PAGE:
Knowing and having worked with Alex, this is an information consumption feast I think I can actually look forward to.
Well done, mate.
Heads Up: Steve Rubel's attention is crashing.
But the noted blogger and micropersuasion expert explains in a blog post from yesterday that the coming crash isn't about money.
No, this one, he tells us, is personal.
Steve writes "We are reaching a point where the number of inputs we have as individuals is beginning to exceed what we are capable as humans of managing. The demands for our attention are becoming so great, and the problem so widespread, that it will cause people to crash and curtail these drains. Human attention does not obey Moore's Law."
Time to get out the RSS Draino, I guess. Clean out those clogged feeds and keep those Information Superhighwaytubes churnin' away.
Me, I wasn't paying much attention to begin with, so I figure I'll live.
There was always too much information out there, particularly for an information junkie like myself.
Which is why I've always depended on filters. Whether the editors of The New York Times or my Google email filter, I've continuously surrounded myself with a wall of noise filters to lower the impedence. It works...mostly.
Google Cranks Up The Anti-Microsoft Volume
Google, of course, is still trying to do its part to turn up the volume, particularly on Microsoft, both in the courtroom and in the court of public opinion.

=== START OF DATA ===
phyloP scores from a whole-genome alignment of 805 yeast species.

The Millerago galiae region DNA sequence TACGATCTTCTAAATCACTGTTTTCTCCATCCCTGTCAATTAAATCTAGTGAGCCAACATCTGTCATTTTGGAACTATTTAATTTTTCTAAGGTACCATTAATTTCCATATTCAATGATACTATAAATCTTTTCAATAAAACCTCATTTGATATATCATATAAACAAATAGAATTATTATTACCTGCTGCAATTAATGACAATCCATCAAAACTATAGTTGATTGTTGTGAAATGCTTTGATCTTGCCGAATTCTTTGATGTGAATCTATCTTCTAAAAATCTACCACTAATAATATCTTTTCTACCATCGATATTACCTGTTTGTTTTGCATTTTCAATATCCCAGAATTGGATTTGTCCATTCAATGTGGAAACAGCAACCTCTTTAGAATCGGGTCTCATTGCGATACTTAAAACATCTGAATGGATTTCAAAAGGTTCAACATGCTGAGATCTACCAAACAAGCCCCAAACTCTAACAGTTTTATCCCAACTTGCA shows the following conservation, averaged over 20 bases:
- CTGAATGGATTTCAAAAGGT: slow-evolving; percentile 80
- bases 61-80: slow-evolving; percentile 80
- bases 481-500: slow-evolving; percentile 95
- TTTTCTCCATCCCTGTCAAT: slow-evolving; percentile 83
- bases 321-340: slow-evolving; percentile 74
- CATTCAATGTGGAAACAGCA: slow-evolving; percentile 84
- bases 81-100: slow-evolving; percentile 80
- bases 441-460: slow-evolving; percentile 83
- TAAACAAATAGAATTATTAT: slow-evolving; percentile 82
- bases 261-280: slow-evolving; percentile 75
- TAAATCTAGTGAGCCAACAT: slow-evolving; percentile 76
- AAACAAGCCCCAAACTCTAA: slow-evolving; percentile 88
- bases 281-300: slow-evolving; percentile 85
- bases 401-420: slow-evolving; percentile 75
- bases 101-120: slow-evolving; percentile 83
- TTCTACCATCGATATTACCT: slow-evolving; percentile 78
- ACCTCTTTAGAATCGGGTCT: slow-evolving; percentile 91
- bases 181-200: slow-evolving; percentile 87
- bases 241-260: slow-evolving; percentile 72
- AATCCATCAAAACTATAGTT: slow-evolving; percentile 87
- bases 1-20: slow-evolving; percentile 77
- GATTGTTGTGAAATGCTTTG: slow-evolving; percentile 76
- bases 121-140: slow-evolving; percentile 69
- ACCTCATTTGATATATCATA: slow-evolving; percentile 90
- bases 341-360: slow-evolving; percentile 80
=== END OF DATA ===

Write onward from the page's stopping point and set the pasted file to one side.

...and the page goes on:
In April, they filed a 49-page complaint alleging that the latest version of Microsoft Windows (Vista) impairs the performance of "desktop search" programs. Vista has a desktop search feature?
Hmm, I didn't realize...of course, I also haven't been paying much attention. Anyhow, I'm still using that "good enough" OS called Microsoft XP. If I need to do a desktop search, I use that Google Desktop search feature.
Which is, of course, kind of the point of the complaint. And fighting Microsoft in court worked out so well for Netscape et al, why not?
Google also introduced its poison PowerPoint pill yesterday, the Gmail PowerPoint viewer.
Me likey so far...I can view the PowerPoint embedded in a Gmail without having to open PowerPoint itself.
Hey, it's just one more day not at the Office.[Read More]
turbotodd 100000388Y Tags:  telelogic ibm software_development ibm_software acquisitions 2 Comments 5,687 Views
The IBM Software acquisition spree continues.
Telelogic creates and builds products for managing complex software development projects (better known as "application lifecycle management"), and also has tools for business process management, enterprise architecture, and systems engineering.
Telelogic's portfolio will become part of IBM's Rational software division.[Read More]
Well, if you're a faithful "Sopranos" viewer, upon the conclusion of last night's final episode in the 8 year series, you were either throwing your remote at the TV set or laughing at the ambiguous conclusion from creator David Chase.
If you haven't seen the last episode and wish to, stop reading NOW or I could spoil your series' denouement.
Me, I thought it was like a bad joke, upon first viewing.
Like when your cable signal goes out at that critical crescendo moment of a great football game.